In cases where a person has no proper capacity to grant consent on the use of restraints, the person’s next of kin should be consulted. When the next of kin is not available, a person who is legally the guardian of the person who requires restraint should be consulted so as to obtain his/her permission. The next of kin or the guardian should be properly informed of reasonable alternatives that make the use of restrain to be very important in a given situation. They should be informed of the type of restraint that the health care providers intend to use on the concerned person. It is also very important for health care agencies to inform the next of kin or the guardians about the benefits of a chosen type restraint and the various risks that are associated with it. This can make the guardians or next of kin of a concerned person to make informed decisions when granting permission to the health practitioners to use restraints (Britt, 2004, p. 33). If there are side effects that might be experienced due to the use of restraints, the relatives of the affected person cannot wholly blame the health practitioners because they shall have been told all the expected outcomes and the risks involved.

When restraints are used on an individual, the individual is usually denied the freedom of movement or the freedom to make his/her own decision. In most countries, it is against the law to deny people their basic human rights unless they are interfering with the rights of others. In Australia, the law states the every person is allowed to make choices and has a right to move freely. It further clarifies that every person should be ready to take risks that are associated with their free movement (Hendich, 1985, p. 37). It is therefore very important for health practitioners in aged care facilities in Australia to professionally handle the old people who are under their care in such a way that their basic rights are not infringed on. Infringement of rights of others is definitely considered as the violation of the law and it can land the health practitioners in prison. The health professionals in aged care facilities should thus use restraints according to the standards that are legally accepted and they should only be used when they the only best alternatives available.

Emergency situation may require that restraints be used on a person. For example, when a person is mentally disturbed to an extent that health care cannot be given to him/her restraints may be used to assist in the situation. When a person has fractured bones, restraints may be used so as to restrict the movement of some parts of the body and thus the person can effective receive medical attention from a health care practitioner. The affected person, the guardian or next of kin together with health care provider must be involved in the decision making process which might allow the use of a restraint. The health care professionals must also ensure that they use restraints according to the guidelines and also policies which are set out by health care facilities.

Performance measures must be developed in health care facilities where restraints are used on patients. This ensures that the use of restraints conform to the desired standards which are usually set up by relevant ministries of health in every country. Such measures also ensure that only people who are well trained and qualified are responsible for handling people whose conditions require the use of restraints. Such performance measures are usually developed by the various health care facilities. In Australia, the administrations of the aged care facilities are responsible for developing the performance measures to be used in providing care to the old people. The administrations of such aged care facilities are also responsible for ensuring that the health professionals of those facilities apply the use of restraints by following the proper guidelines and standards that are clearly stated to them. Even though most aged care facilities in Australia follow correct guidelines regarding the use of restraints, it is important for external agents to visit all aged care facilities at random so as to ensure that they comply with the rules regarding the use of restraints.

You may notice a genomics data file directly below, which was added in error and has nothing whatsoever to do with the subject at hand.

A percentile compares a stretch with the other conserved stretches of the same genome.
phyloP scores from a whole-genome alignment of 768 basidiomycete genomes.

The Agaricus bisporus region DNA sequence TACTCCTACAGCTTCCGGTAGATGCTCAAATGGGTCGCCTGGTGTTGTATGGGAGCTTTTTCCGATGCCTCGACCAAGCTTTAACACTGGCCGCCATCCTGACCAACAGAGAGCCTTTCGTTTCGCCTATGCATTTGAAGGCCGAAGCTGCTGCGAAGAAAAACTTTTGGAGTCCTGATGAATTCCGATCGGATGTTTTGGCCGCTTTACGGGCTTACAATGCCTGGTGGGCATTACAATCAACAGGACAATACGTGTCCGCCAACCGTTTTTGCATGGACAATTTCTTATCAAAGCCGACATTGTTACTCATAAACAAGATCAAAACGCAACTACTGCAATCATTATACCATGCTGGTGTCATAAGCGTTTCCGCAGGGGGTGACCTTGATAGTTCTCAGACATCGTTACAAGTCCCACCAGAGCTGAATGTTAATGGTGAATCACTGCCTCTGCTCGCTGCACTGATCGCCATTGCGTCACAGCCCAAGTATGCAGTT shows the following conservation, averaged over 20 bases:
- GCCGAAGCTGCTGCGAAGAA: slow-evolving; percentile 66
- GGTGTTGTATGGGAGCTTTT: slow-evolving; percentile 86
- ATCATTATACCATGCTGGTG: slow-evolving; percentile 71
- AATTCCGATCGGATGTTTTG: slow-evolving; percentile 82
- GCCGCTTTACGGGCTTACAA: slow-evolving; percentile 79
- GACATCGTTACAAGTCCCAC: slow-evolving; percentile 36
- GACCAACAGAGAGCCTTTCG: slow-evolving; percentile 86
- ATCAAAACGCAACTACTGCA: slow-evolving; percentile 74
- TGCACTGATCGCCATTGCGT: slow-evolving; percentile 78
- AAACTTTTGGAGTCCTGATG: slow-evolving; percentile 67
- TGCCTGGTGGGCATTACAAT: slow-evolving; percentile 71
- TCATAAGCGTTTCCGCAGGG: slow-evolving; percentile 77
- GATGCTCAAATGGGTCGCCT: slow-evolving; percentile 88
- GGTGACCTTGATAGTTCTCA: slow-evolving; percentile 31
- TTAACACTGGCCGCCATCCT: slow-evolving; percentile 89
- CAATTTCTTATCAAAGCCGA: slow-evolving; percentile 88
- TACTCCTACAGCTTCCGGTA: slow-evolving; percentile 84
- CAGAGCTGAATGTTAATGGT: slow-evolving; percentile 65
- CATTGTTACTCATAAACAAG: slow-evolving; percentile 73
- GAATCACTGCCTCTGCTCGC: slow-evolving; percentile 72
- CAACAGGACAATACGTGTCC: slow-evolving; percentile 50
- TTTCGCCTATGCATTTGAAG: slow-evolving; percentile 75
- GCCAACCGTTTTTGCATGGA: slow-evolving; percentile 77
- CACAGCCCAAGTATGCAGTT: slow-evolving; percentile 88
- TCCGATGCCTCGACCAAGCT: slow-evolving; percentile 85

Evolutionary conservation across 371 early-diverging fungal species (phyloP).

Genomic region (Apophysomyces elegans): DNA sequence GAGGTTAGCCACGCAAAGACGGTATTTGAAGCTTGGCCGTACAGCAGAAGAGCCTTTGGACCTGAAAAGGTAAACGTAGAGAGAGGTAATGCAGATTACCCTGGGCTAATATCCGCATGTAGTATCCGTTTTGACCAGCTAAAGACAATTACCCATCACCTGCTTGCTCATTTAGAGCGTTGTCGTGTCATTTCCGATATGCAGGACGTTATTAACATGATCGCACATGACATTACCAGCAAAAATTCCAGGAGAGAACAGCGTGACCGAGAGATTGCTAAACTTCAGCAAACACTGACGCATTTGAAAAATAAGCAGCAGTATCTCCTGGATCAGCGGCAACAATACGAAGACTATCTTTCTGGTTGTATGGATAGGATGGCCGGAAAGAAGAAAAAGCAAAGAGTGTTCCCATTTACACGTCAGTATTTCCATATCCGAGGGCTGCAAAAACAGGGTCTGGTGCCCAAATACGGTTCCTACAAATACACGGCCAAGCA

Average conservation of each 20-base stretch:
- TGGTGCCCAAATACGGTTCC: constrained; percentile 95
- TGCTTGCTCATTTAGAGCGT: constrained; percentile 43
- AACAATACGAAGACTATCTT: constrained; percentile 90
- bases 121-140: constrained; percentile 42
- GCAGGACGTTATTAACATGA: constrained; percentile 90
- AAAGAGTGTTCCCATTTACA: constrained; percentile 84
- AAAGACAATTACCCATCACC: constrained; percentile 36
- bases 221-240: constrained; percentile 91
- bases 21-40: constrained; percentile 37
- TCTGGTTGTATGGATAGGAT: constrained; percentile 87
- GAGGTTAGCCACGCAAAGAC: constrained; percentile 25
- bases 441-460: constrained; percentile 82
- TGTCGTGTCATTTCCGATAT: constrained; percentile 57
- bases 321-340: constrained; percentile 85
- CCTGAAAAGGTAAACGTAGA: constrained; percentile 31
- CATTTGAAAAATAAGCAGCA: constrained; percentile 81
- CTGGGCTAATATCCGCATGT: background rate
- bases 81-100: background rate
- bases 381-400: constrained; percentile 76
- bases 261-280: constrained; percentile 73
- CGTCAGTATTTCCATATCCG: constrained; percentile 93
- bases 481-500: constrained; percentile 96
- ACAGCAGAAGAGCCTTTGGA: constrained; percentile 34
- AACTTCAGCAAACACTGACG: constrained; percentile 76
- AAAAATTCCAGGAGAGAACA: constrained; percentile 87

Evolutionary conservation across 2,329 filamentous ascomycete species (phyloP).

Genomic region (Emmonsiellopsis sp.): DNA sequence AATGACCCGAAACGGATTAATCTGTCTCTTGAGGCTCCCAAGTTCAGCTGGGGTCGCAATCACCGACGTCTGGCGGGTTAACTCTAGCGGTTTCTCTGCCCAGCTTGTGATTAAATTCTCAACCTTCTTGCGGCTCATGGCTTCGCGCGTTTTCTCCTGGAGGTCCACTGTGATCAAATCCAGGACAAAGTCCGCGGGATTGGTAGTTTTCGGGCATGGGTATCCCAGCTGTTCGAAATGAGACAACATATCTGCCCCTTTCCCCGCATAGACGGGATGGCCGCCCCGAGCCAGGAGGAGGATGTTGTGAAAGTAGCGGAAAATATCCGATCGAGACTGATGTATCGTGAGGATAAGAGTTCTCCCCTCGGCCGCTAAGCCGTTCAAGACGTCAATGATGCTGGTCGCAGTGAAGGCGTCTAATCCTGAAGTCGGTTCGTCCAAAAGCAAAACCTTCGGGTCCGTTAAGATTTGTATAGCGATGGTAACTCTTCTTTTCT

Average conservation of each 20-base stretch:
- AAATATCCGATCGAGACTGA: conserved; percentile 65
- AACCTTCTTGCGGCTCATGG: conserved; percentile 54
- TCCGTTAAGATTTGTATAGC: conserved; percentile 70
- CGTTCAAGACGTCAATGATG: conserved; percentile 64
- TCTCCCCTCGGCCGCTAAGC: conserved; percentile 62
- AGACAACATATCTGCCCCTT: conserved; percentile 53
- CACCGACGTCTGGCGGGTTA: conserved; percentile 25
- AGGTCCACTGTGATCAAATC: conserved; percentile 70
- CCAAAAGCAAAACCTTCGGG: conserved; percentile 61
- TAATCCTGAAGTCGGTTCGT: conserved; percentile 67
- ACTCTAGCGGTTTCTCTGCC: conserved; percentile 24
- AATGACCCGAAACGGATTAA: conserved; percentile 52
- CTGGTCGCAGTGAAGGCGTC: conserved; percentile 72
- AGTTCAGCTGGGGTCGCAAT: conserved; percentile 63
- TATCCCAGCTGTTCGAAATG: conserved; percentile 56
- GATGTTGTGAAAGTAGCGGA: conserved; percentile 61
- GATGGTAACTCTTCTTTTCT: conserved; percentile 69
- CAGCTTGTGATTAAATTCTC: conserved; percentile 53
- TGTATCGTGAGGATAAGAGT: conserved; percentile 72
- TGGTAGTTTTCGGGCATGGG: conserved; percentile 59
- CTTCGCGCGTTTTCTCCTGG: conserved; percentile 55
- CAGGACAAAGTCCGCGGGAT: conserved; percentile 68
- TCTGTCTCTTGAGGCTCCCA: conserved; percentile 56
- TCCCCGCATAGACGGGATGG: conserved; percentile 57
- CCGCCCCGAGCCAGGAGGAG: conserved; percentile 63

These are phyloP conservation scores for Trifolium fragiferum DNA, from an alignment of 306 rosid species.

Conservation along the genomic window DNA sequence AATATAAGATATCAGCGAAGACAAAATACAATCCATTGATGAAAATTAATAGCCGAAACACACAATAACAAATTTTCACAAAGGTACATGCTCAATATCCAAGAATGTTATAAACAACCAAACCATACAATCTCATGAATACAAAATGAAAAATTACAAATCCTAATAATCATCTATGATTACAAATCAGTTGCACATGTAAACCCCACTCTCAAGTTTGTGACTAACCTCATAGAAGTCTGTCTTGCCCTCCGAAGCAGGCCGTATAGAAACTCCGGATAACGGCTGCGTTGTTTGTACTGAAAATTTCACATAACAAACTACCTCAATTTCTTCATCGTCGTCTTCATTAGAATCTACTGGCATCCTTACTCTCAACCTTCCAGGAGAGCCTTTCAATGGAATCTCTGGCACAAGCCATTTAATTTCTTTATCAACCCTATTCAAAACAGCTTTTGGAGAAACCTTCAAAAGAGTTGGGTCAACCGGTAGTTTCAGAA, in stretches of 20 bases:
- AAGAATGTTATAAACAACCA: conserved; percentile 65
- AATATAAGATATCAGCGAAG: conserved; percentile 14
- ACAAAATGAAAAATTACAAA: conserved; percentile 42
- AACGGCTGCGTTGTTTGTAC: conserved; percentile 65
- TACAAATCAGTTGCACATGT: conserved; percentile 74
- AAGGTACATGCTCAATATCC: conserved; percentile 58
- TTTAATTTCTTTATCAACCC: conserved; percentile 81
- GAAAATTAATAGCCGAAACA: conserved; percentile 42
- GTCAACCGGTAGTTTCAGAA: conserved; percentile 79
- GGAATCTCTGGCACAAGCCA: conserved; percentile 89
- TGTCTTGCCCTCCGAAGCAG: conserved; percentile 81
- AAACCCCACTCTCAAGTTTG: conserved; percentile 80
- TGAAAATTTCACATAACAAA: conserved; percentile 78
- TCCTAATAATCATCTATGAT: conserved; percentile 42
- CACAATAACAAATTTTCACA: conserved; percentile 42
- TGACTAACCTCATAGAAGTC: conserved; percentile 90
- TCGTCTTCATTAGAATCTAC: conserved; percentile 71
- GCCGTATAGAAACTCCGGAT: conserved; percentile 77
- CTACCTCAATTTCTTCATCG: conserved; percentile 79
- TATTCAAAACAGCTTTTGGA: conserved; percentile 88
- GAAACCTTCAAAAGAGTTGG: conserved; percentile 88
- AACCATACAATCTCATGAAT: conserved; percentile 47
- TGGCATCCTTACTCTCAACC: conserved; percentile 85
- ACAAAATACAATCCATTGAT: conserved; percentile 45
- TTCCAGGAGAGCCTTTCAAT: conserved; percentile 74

It is against the professional ethics of medical practitioners in health care facilities to use restraints as a way of punishing a patient. The health care providers should not use restraints as a way of correcting negative behaviors in a patient. In other words good behavior should not be imposed on a patient by using restraints when there are other better alternatives that can be used. Using restraints on patients with ill motives is not legal and any person found doing it should be arrested and charged in a court of law. This is one of the reasons why health professionals in aged care facilities in Australia are encouraged to observe the law when they are using restraints on the old people under their care (Fryback, 1998, p.82).

It is also against the basic human rights when health professionals use restraints on patients or people under their care for the convenience of the health professionals. For example, some people might have behaviors that make it difficult for nurses to handle them. In such circumstances, some nurses may want to restrain the concerned people so as to handle them with ease. This is a very bad motive which is unethical to the nursing profession and the health profession in general. With this regard, health professionals in aged care facilities in Australia are instructed not to use restraints for their own convenience (Smith, 2005, p. 32).

In conclusion, it is important for health agencies to create environments where the use of restraints is made as minimum as possible. This is because most people do not like themselves or their relatives to be restrained. Health professionals should only use restraints on people under their care only when there are no other better alternatives that can be used.

Reference List

Briggs, J., 2002. Physical Restraint – Pt 2: Minimisation in Acute and Residential Care Facilities. Australia: Blackwell Publishing Asia, p. 75-91.

Britt, H., 2004. General practice activity in Australia 2004-05. AIHW Cat. Canberra: Australian Institute of Health and Welfare, 29-79

Department of Health and Ageing, 2009. Quality use of medicines. Web.

Fryback, J., 1998. Counting, Using and Reducing Physical Restraints. Wisconsin: Department of Health and Family Services Licensing, p.134-201.

Hendich, G., 1985. A study of falls among elderly hospitalized patients and those in Aged Care Facilities. Australian Journal of Advanced Nursing. 2: 34-44.

Maher, L., 1992. An interdisciplinary falls consult team: a collaborative approach to patient falls. Journal of Nursing Care Quality in Australia. 21-29

Smith, R. 2005. Use of Various Kinds of Restraints in Health Care Facilities. New York: W.B. Saunders Company, p.23-39.

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NursingBird. 2022. "Use of Restraints in Ages Care Facilities in Australia." April 25, 2022.

1. NursingBird. "Use of Restraints in Ages Care Facilities in Australia." April 25, 2022.


NursingBird. "Use of Restraints in Ages Care Facilities in Australia." April 25, 2022.